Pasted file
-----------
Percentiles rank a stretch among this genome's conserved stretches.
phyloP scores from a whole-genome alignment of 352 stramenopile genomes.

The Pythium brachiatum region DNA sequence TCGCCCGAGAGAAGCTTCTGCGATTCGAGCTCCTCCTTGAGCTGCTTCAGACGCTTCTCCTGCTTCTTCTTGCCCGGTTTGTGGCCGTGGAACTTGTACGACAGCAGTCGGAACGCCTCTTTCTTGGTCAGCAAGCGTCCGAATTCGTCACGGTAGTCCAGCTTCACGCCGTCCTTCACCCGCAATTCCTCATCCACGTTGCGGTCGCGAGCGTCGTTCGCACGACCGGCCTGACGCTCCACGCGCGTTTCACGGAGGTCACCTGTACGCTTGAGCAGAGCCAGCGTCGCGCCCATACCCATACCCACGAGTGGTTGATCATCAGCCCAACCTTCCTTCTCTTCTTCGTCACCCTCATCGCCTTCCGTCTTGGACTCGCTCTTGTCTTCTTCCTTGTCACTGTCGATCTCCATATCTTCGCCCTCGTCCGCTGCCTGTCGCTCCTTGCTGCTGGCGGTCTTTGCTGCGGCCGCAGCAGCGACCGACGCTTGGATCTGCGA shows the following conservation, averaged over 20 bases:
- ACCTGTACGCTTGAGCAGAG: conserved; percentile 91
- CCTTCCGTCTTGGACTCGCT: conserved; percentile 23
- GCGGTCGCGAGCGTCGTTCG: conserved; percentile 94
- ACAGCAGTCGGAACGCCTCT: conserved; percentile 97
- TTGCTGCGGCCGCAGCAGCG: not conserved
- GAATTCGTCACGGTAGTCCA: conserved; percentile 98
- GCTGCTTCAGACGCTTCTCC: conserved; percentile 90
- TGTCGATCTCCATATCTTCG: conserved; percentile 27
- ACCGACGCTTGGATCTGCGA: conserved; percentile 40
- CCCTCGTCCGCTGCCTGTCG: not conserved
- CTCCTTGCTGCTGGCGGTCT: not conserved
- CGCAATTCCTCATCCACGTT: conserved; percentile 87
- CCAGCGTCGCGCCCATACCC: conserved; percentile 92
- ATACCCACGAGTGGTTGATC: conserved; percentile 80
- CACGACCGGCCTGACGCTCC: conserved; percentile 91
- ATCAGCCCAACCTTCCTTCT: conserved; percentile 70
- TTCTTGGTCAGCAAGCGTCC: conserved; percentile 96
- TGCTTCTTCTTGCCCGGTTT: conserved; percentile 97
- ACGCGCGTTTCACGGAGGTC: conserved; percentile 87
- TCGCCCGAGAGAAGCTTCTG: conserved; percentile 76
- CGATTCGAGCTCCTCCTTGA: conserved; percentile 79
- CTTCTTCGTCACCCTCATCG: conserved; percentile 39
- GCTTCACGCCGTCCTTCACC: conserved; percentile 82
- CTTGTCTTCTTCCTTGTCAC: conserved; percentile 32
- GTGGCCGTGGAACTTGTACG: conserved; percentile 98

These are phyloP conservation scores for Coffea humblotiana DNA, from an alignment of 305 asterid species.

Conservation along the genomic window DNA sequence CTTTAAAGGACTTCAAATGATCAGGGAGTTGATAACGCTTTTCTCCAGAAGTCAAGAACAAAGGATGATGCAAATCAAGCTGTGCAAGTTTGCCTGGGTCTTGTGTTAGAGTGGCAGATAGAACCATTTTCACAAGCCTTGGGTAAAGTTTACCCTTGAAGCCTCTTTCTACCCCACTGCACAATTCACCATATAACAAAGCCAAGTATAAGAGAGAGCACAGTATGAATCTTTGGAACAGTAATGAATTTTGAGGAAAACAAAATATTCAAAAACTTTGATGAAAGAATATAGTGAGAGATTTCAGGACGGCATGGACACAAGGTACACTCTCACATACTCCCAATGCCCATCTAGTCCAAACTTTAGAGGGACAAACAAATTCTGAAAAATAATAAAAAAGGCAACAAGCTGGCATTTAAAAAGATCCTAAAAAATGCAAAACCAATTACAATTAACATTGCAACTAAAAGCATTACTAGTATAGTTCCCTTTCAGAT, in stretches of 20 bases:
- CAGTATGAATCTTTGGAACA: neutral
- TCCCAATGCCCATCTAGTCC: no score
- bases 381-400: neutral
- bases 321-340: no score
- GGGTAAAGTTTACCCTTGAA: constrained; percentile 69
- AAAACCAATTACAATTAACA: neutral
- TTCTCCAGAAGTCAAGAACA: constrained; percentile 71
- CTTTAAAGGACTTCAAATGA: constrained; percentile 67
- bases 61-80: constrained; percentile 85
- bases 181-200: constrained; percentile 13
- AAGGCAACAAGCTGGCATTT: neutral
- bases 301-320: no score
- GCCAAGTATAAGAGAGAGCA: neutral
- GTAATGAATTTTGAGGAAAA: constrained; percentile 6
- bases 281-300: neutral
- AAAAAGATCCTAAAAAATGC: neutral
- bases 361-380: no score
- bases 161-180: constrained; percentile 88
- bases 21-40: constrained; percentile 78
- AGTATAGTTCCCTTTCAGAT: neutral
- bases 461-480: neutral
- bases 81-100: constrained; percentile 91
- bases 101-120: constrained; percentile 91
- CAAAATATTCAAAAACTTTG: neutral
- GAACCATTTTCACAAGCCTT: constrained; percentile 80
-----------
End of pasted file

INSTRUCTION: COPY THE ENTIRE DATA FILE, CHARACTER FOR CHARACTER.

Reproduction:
Percentiles rank a stretch among this genome's conserved stretches.
phyloP scores from a whole-genome alignment of 352 stramenopile genomes.

The Pythium brachiatum region DNA sequence TCGCCCGAGAGAAGCTTCTGCGATTCGAGCTCCTCCTTGAGCTGCTTCAGACGCTTCTCCTGCTTCTTCTTGCCCGGTTTGTGGCCGTGGAACTTGTACGACAGCAGTCGGAACGCCTCTTTCTTGGTCAGCAAGCGTCCGAATTCGTCACGGTAGTCCAGCTTCACGCCGTCCTTCACCCGCAATTCCTCATCCACGTTGCGGTCGCGAGCGTCGTTCGCACGACCGGCCTGACGCTCCACGCGCGTTTCACGGAGGTCACCTGTACGCTTGAGCAGAGCCAGCGTCGCGCCCATACCCATACCCACGAGTGGTTGATCATCAGCCCAACCTTCCTTCTCTTCTTCGTCACCCTCATCGCCTTCCGTCTTGGACTCGCTCTTGTCTTCTTCCTTGTCACTGTCGATCTCCATATCTTCGCCCTCGTCCGCTGCCTGTCGCTCCTTGCTGCTGGCGGTCTTTGCTGCGGCCGCAGCAGCGACCGACGCTTGGATCTGCGA shows the following conservation, averaged over 20 bases:
- ACCTGTACGCTTGAGCAGAG: conserved; percentile 91
- CCTTCCGTCTTGGACTCGCT: conserved; percentile 23
- GCGGTCGCGAGCGTCGTTCG: conserved; percentile 94
- ACAGCAGTCGGAACGCCTCT: conserved; percentile 97
- TTGCTGCGGCCGCAGCAGCG: not conserved
- GAATTCGTCACGGTAGTCCA: conserved; percentile 98
- GCTGCTTCAGACGCTTCTCC: conserved; percentile 90
- TGTCGATCTCCATATCTTCG: conserved; percentile 27
- ACCGACGCTTGGATCTGCGA: conserved; percentile 40
- CCCTCGTCCGCTGCCTGTCG: not conserved
- CTCCTTGCTGCTGGCGGTCT: not conserved
- CGCAATTCCTCATCCACGTT: conserved; percentile 87
- CCAGCGTCGCGCCCATACCC: conserved; percentile 92
- ATACCCACGAGTGGTTGATC: conserved; percentile 80
- CACGACCGGCCTGACGCTCC: conserved; percentile 91
- ATCAGCCCAACCTTCCTTCT: conserved; percentile 70
- TTCTTGGTCAGCAAGCGTCC: conserved; percentile 96
- TGCTTCTTCTTGCCCGGTTT: conserved; percentile 97
- ACGCGCGTTTCACGGAGGTC: conserved; percentile 87
- TCGCCCGAGAGAAGCTTCTG: conserved; percentile 76
- CGATTCGAGCTCCTCCTTGA: conserved; percentile 79
- CTTCTTCGTCACCCTCATCG: conserved; percentile 39
- GCTTCACGCCGTCCTTCACC: conserved; percentile 82
- CTTGTCTTCTTCCTTGTCAC: conserved; percentile 32
- GTGGCCGTGGAACTTGTACG: conserved; percentile 98

These are phyloP conservation scores for Coffea humblotiana DNA, from an alignment of 305 asterid species.

Conservation along the genomic window DNA sequence CTTTAAAGGACTTCAAATGATCAGGGAGTTGATAACGCTTTTCTCCAGAAGTCAAGAACAAAGGATGATGCAAATCAAGCTGTGCAAGTTTGCCTGGGTCTTGTGTTAGAGTGGCAGATAGAACCATTTTCACAAGCCTTGGGTAAAGTTTACCCTTGAAGCCTCTTTCTACCCCACTGCACAATTCACCATATAACAAAGCCAAGTATAAGAGAGAGCACAGTATGAATCTTTGGAACAGTAATGAATTTTGAGGAAAACAAAATATTCAAAAACTTTGATGAAAGAATATAGTGAGAGATTTCAGGACGGCATGGACACAAGGTACACTCTCACATACTCCCAATGCCCATCTAGTCCAAACTTTAGAGGGACAAACAAATTCTGAAAAATAATAAAAAAGGCAACAAGCTGGCATTTAAAAAGATCCTAAAAAATGCAAAACCAATTACAATTAACATTGCAACTAAAAGCATTACTAGTATAGTTCCCTTTCAGAT, in stretches of 20 bases:
- CAGTATGAATCTTTGGAACA: neutral
- TCCCAATGCCCATCTAGTCC: no score
- bases 381-400: neutral
- bases 321-340: no score
- GGGTAAAGTTTACCCTTGAA: constrained; percentile 69
- AAAACCAATTACAATTAACA: neutral
- TTCTCCAGAAGTCAAGAACA: constrained; percentile 71
- CTTTAAAGGACTTCAAATGA: constrained; percentile 67
- bases 61-80: constrained; percentile 85
- bases 181-200: constrained; percentile 13
- AAGGCAACAAGCTGGCATTT: neutral
- bases 301-320: no score
- GCCAAGTATAAGAGAGAGCA: neutral
- GTAATGAATTTTGAGGAAAA: constrained; percentile 6
- bases 281-300: neutral
- AAAAAGATCCTAAAAAATGC: neutral
- bases 361-380: no score
- bases 161-180: constrained; percentile 88
- bases 21-40: constrained; percentile 78
- AGTATAGTTCCCTTTCAGAT: neutral
- bases 461-480: neutral
- bases 81-100: constrained; percentile 91
- bases 101-120: constrained; percentile 91
- CAAAATATTCAAAAACTTTG: neutral
- GAACCATTTTCACAAGCCTT: constrained; percentile 80